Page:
Just Wondering . . .

Purchasing eggs:

1) Is there a nutritional difference between brown eggs and white eggs?

Brown and white eggs have the same nutritional value. Shell color is representative of the breed of hen that produces the egg. White hens produce white eggs and brown hens produce brown eggs. Generally, brown hens are larger and require more feed and therefore their eggs may be slightly higher priced.

2) What is the difference between graded shell eggs bearing the USDA shield and :

The organic/vegetarian egg: Eggs that are labeled organic and have the USDA organic seal on the carton were produced following the USDA National Organic Program. Vegetarian eggs are produced by hens whose feed is free of animal by-products.

A nutrient enhanced egg: Additional nutrients have been added to the feed of the hen in an effort to enrich the nutrient profile of the egg. Nutrient enhanced eggs may have higher levels of a specific nutrient such as omega-3 fatty acid, vitamin E or lutein than the generic shell egg.

The cage free egg: Most hens are housed in large laying facilities that use cage systems. This provides hens with optimal temperature, humidity, feed and water as well as safety. It is designed for the welfare of the bird as well as for production efficiency.

Consumers who object to the cage system of egg production can choose either cage free or free range eggs.

The United Egg Producers Certified Egg: Egg producers have begun voluntarily implementing animal welfare standards that improve the care and handling of egg laying hens. These standards were developed by an independent scientific advisory committee consisting of scientists from governmental agencies, academia and the US Humane Association. For more information see: www.uepcertified.com

The USDA A or AA shield certifies that a representative sample of these eggs have been examined by a US Department of Agriculture grader for quality and size. For further information see www.ams.usda.gov/poultry

3) What does the date on the egg carton mean?

Egg cartons with the USDA grademark must display a “Julian date”*, the date the eggs were packed. Although not required, they may also carry an expiration date beyond which the eggs should not be sold, but are still safe to eat. On cartons with the USDA grademark, this date can not exceed 30 days after the eggs were packed in the carton. Depending on the retailer, the expiration date may be less than 30 days. Eggs packed in cartons without the USDA grademark are governed by the laws of their states.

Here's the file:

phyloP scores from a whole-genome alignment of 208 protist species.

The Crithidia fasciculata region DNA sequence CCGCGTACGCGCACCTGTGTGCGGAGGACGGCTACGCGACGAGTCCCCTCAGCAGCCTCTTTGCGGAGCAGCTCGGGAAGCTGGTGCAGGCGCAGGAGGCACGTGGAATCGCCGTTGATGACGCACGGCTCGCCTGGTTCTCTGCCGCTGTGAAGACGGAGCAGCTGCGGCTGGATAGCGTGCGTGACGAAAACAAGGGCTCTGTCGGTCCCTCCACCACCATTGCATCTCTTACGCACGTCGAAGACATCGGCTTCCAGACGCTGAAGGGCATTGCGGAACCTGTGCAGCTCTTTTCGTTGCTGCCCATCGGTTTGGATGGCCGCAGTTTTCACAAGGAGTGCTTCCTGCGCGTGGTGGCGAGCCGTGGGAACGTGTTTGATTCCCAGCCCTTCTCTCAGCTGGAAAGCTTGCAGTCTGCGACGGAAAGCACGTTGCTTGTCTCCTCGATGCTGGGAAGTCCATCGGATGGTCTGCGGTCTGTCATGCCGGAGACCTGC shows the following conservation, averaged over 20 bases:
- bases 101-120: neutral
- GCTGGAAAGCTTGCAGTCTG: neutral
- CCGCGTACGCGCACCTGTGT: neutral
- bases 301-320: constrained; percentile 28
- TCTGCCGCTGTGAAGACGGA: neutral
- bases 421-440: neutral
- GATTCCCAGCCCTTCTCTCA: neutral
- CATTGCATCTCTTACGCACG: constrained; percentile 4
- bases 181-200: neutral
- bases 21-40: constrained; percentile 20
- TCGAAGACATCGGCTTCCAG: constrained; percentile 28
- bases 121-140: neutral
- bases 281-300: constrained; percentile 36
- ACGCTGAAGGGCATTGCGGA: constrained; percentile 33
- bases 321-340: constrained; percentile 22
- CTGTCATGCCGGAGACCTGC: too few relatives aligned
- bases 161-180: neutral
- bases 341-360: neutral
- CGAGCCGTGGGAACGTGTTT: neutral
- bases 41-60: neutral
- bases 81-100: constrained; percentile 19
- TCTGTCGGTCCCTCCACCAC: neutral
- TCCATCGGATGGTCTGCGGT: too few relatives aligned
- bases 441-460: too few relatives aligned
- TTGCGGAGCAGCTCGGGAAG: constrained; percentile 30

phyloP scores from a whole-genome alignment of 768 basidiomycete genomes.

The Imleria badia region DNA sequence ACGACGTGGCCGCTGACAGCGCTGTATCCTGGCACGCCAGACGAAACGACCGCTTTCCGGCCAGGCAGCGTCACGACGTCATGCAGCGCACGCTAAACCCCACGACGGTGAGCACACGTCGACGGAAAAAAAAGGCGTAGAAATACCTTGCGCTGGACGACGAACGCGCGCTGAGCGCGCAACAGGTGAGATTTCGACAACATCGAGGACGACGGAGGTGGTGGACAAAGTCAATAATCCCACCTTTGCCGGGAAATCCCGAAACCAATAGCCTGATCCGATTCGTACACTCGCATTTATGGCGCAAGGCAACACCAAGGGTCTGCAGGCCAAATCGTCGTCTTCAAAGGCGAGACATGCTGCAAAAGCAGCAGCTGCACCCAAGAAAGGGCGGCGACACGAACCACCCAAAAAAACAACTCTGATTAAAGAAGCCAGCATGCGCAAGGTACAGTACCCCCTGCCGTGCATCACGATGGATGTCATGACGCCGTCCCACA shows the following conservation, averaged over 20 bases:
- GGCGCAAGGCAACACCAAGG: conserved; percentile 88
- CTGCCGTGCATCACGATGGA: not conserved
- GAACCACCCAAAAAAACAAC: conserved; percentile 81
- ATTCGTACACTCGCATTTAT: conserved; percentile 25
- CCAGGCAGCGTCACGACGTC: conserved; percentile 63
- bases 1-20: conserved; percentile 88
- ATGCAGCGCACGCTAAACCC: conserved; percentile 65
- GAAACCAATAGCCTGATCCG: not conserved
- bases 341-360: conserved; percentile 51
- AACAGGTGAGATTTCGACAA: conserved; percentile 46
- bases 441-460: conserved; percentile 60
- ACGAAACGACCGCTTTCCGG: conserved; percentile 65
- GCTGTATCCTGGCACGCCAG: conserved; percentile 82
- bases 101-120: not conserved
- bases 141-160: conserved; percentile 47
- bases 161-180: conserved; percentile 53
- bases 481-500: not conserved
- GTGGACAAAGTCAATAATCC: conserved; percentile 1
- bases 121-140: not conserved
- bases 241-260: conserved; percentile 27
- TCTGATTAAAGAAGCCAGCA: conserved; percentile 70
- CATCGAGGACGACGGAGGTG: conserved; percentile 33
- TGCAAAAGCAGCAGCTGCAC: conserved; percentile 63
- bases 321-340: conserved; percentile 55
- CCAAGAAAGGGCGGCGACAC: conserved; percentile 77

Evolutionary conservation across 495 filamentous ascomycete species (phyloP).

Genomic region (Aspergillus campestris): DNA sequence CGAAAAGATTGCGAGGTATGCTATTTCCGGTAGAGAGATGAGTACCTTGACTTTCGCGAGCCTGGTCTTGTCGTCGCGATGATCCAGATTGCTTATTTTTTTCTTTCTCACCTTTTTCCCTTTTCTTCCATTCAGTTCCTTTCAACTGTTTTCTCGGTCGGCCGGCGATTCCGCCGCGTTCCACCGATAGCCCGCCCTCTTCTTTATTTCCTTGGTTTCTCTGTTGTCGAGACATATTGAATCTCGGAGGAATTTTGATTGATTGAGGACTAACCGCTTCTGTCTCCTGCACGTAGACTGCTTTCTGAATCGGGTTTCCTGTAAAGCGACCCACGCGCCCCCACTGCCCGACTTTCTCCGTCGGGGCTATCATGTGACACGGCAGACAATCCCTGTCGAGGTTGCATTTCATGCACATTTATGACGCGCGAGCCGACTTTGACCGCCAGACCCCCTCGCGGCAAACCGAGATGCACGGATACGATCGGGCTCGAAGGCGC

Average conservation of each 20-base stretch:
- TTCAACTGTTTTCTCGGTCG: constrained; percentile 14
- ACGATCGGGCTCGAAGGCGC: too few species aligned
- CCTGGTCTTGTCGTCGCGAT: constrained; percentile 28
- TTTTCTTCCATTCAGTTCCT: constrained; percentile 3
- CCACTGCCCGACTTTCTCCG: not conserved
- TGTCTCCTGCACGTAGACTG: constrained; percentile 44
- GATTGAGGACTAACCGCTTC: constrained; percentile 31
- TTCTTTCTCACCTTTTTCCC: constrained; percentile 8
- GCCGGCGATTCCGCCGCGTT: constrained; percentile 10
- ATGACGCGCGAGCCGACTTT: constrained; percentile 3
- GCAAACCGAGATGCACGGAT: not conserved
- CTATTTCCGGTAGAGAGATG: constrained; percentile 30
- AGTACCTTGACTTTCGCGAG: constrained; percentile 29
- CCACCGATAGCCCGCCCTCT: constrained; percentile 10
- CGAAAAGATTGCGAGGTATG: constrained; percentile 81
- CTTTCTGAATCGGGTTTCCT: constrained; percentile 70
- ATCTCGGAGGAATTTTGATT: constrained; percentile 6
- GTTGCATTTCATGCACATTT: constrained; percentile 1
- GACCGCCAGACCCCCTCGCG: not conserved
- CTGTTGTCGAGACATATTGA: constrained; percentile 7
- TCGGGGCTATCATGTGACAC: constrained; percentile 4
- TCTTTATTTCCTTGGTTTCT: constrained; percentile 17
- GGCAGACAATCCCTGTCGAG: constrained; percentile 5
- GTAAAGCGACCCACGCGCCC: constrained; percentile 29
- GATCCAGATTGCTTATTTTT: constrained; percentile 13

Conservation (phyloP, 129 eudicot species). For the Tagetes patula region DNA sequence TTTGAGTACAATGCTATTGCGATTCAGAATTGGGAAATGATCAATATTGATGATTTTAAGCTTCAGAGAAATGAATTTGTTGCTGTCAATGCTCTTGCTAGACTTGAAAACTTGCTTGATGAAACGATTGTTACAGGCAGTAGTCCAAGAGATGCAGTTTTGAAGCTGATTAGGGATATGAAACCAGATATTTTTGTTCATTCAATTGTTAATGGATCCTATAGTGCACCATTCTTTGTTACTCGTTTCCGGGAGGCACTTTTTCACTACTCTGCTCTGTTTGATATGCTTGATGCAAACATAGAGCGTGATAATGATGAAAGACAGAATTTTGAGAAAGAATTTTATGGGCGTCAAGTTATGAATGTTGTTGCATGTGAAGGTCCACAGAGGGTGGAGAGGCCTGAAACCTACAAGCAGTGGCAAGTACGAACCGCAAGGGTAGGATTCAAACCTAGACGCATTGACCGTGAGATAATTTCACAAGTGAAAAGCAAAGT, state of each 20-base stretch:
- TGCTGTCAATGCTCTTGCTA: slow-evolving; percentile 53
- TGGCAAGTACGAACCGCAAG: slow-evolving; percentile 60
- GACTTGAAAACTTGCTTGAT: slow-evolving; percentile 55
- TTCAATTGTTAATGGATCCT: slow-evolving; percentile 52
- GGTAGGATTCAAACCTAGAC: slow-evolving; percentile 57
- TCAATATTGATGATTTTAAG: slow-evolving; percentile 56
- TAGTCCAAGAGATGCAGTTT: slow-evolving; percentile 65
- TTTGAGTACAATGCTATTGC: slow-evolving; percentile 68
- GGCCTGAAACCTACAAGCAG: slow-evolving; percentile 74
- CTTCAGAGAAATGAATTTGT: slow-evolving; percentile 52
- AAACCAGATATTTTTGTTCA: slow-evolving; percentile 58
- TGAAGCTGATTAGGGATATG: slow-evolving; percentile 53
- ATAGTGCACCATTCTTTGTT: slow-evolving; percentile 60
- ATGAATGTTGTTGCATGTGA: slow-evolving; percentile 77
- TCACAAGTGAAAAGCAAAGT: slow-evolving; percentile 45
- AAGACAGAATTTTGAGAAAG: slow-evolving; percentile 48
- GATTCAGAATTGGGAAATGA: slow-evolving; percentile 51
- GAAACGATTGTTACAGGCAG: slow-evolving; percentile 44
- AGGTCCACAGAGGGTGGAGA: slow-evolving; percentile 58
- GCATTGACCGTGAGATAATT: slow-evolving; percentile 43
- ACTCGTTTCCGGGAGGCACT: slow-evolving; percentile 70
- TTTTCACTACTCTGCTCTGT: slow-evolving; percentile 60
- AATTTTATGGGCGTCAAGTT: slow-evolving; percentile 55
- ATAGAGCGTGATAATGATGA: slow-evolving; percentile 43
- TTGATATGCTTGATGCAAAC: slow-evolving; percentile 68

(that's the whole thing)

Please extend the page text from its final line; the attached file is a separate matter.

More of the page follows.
*Julian date: usually on the short side of the carton, represents the consecutive days of the year with the number 001 as January 1 and December 31 as 365.

4) How long are eggs safe to eat after purchase?

Fresh shell eggs can be stored in their cartons in the refrigerator for four to five weeks beyond the carton’s Julian date with minor loss of quality. Once an egg begins to age, it loses moisture through its porous shell and begins to dry. The membranes that hold the egg structure begin to loosen and the yolk may not be anchored in the center of the white once the egg is broken. An older egg would be most appropriate for a mixed dish, a batter or a hard cooked egg which should be easier to peel than a freshly laid egg.

5) Why do some eggs have dark yellow yolks and some have light yellow?

The color of the egg yolk is dependent upon the feed of the hen. A diet of wheat and white corn meal would produce an almost colorless yolk. If however the hen was fed a diet that includes yellow corn meal and/or marigolds the egg yolk would have a deep yellow color, generally preferred in the US.


2. Caring for eggs:

1) What’s the best way to store eggs?

Eggs should be refrigerated at 40°F to maintain food safety. An egg can age the equivalent of several days if held at room temperature. The best place for the egg is in its carton on an inside refrigerator shelf. Regardless of whether the carton is made of styrofoam or cardboard, the carton will insulate the egg from damage and loss of moisture. It is not advisable to store eggs in the refrigerator door since it subjects the egg to variable temperatures and possible breakage.

2) What should I do if I left my eggs in the car overnight?

Although the temperature of the car may be cool overnight, the exposure to warmer temperatures during the day may make it unsafe to eat. If the eggs have been exposed to temperatures above 40°F for more than 2 hours, they should be discarded. According to USDA food safety advice, “A cold egg left out at room temperature can sweat, facilitating the growth of bacteria. Refrigerated eggs should not be left out more than 2 hours.